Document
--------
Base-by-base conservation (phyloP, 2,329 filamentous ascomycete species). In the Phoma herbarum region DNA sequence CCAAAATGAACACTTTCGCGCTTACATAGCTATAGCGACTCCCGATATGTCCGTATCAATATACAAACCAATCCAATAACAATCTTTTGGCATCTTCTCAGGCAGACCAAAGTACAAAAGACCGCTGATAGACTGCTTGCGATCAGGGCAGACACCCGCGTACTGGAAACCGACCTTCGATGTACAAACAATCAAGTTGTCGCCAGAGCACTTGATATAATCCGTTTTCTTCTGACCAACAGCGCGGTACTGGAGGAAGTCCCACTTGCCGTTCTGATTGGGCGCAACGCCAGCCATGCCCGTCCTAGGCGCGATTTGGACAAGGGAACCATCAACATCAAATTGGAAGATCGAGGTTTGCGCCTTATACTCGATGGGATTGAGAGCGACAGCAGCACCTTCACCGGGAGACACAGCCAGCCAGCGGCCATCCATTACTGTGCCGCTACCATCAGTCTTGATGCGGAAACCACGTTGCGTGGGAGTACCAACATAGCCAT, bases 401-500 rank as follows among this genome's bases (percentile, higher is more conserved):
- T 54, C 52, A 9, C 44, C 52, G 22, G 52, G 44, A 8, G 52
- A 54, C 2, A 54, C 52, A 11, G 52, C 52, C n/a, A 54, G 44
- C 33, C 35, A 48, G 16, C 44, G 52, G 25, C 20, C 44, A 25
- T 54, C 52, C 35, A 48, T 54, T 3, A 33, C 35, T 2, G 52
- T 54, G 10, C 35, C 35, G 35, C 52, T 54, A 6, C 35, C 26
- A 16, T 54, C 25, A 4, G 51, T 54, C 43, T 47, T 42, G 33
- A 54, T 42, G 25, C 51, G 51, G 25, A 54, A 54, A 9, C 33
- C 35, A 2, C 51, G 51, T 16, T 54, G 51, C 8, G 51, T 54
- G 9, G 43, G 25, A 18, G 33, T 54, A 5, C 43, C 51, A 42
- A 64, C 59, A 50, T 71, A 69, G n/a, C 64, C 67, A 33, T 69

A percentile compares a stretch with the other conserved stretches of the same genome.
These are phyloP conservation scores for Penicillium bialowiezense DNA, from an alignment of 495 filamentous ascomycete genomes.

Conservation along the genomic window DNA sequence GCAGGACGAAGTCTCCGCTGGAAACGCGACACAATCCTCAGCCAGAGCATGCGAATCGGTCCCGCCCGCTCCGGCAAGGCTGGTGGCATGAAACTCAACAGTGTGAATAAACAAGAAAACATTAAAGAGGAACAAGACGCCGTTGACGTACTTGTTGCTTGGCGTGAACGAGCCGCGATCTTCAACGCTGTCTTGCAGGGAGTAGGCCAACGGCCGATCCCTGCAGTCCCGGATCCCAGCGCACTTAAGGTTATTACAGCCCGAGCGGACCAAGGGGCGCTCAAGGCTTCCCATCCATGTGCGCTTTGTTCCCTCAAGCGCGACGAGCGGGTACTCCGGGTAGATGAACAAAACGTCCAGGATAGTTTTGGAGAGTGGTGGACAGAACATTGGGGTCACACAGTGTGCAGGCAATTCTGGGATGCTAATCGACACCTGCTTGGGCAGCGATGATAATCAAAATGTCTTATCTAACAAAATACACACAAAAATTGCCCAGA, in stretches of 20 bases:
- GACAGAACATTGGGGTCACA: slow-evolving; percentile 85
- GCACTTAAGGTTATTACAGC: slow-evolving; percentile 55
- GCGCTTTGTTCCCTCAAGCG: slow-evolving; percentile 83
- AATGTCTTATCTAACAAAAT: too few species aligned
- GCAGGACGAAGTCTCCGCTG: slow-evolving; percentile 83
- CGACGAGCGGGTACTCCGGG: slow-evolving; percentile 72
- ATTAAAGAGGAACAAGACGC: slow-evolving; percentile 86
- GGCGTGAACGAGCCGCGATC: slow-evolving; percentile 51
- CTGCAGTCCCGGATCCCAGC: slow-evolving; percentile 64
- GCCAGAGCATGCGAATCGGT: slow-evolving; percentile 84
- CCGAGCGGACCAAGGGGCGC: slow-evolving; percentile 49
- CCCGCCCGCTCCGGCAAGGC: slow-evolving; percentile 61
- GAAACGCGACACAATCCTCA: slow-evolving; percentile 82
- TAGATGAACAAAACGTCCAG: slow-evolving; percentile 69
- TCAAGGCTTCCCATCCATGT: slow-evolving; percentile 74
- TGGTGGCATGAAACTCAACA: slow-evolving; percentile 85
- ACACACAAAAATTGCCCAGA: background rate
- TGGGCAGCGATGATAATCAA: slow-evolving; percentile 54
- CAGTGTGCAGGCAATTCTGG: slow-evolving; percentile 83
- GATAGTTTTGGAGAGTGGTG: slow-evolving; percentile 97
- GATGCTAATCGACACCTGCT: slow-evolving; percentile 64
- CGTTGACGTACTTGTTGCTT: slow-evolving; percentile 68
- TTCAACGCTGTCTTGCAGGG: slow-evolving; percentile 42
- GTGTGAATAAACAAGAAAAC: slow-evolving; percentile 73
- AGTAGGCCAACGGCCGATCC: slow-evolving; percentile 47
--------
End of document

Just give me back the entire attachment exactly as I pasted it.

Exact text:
Base-by-base conservation (phyloP, 2,329 filamentous ascomycete species). In the Phoma herbarum region DNA sequence CCAAAATGAACACTTTCGCGCTTACATAGCTATAGCGACTCCCGATATGTCCGTATCAATATACAAACCAATCCAATAACAATCTTTTGGCATCTTCTCAGGCAGACCAAAGTACAAAAGACCGCTGATAGACTGCTTGCGATCAGGGCAGACACCCGCGTACTGGAAACCGACCTTCGATGTACAAACAATCAAGTTGTCGCCAGAGCACTTGATATAATCCGTTTTCTTCTGACCAACAGCGCGGTACTGGAGGAAGTCCCACTTGCCGTTCTGATTGGGCGCAACGCCAGCCATGCCCGTCCTAGGCGCGATTTGGACAAGGGAACCATCAACATCAAATTGGAAGATCGAGGTTTGCGCCTTATACTCGATGGGATTGAGAGCGACAGCAGCACCTTCACCGGGAGACACAGCCAGCCAGCGGCCATCCATTACTGTGCCGCTACCATCAGTCTTGATGCGGAAACCACGTTGCGTGGGAGTACCAACATAGCCAT, bases 401-500 rank as follows among this genome's bases (percentile, higher is more conserved):
- T 54, C 52, A 9, C 44, C 52, G 22, G 52, G 44, A 8, G 52
- A 54, C 2, A 54, C 52, A 11, G 52, C 52, C n/a, A 54, G 44
- C 33, C 35, A 48, G 16, C 44, G 52, G 25, C 20, C 44, A 25
- T 54, C 52, C 35, A 48, T 54, T 3, A 33, C 35, T 2, G 52
- T 54, G 10, C 35, C 35, G 35, C 52, T 54, A 6, C 35, C 26
- A 16, T 54, C 25, A 4, G 51, T 54, C 43, T 47, T 42, G 33
- A 54, T 42, G 25, C 51, G 51, G 25, A 54, A 54, A 9, C 33
- C 35, A 2, C 51, G 51, T 16, T 54, G 51, C 8, G 51, T 54
- G 9, G 43, G 25, A 18, G 33, T 54, A 5, C 43, C 51, A 42
- A 64, C 59, A 50, T 71, A 69, G n/a, C 64, C 67, A 33, T 69

A percentile compares a stretch with the other conserved stretches of the same genome.
These are phyloP conservation scores for Penicillium bialowiezense DNA, from an alignment of 495 filamentous ascomycete genomes.

Conservation along the genomic window DNA sequence GCAGGACGAAGTCTCCGCTGGAAACGCGACACAATCCTCAGCCAGAGCATGCGAATCGGTCCCGCCCGCTCCGGCAAGGCTGGTGGCATGAAACTCAACAGTGTGAATAAACAAGAAAACATTAAAGAGGAACAAGACGCCGTTGACGTACTTGTTGCTTGGCGTGAACGAGCCGCGATCTTCAACGCTGTCTTGCAGGGAGTAGGCCAACGGCCGATCCCTGCAGTCCCGGATCCCAGCGCACTTAAGGTTATTACAGCCCGAGCGGACCAAGGGGCGCTCAAGGCTTCCCATCCATGTGCGCTTTGTTCCCTCAAGCGCGACGAGCGGGTACTCCGGGTAGATGAACAAAACGTCCAGGATAGTTTTGGAGAGTGGTGGACAGAACATTGGGGTCACACAGTGTGCAGGCAATTCTGGGATGCTAATCGACACCTGCTTGGGCAGCGATGATAATCAAAATGTCTTATCTAACAAAATACACACAAAAATTGCCCAGA, in stretches of 20 bases:
- GACAGAACATTGGGGTCACA: slow-evolving; percentile 85
- GCACTTAAGGTTATTACAGC: slow-evolving; percentile 55
- GCGCTTTGTTCCCTCAAGCG: slow-evolving; percentile 83
- AATGTCTTATCTAACAAAAT: too few species aligned
- GCAGGACGAAGTCTCCGCTG: slow-evolving; percentile 83
- CGACGAGCGGGTACTCCGGG: slow-evolving; percentile 72
- ATTAAAGAGGAACAAGACGC: slow-evolving; percentile 86
- GGCGTGAACGAGCCGCGATC: slow-evolving; percentile 51
- CTGCAGTCCCGGATCCCAGC: slow-evolving; percentile 64
- GCCAGAGCATGCGAATCGGT: slow-evolving; percentile 84
- CCGAGCGGACCAAGGGGCGC: slow-evolving; percentile 49
- CCCGCCCGCTCCGGCAAGGC: slow-evolving; percentile 61
- GAAACGCGACACAATCCTCA: slow-evolving; percentile 82
- TAGATGAACAAAACGTCCAG: slow-evolving; percentile 69
- TCAAGGCTTCCCATCCATGT: slow-evolving; percentile 74
- TGGTGGCATGAAACTCAACA: slow-evolving; percentile 85
- ACACACAAAAATTGCCCAGA: background rate
- TGGGCAGCGATGATAATCAA: slow-evolving; percentile 54
- CAGTGTGCAGGCAATTCTGG: slow-evolving; percentile 83
- GATAGTTTTGGAGAGTGGTG: slow-evolving; percentile 97
- GATGCTAATCGACACCTGCT: slow-evolving; percentile 64
- CGTTGACGTACTTGTTGCTT: slow-evolving; percentile 68
- TTCAACGCTGTCTTGCAGGG: slow-evolving; percentile 42
- GTGTGAATAAACAAGAAAAC: slow-evolving; percentile 73
- AGTAGGCCAACGGCCGATCC: slow-evolving; percentile 47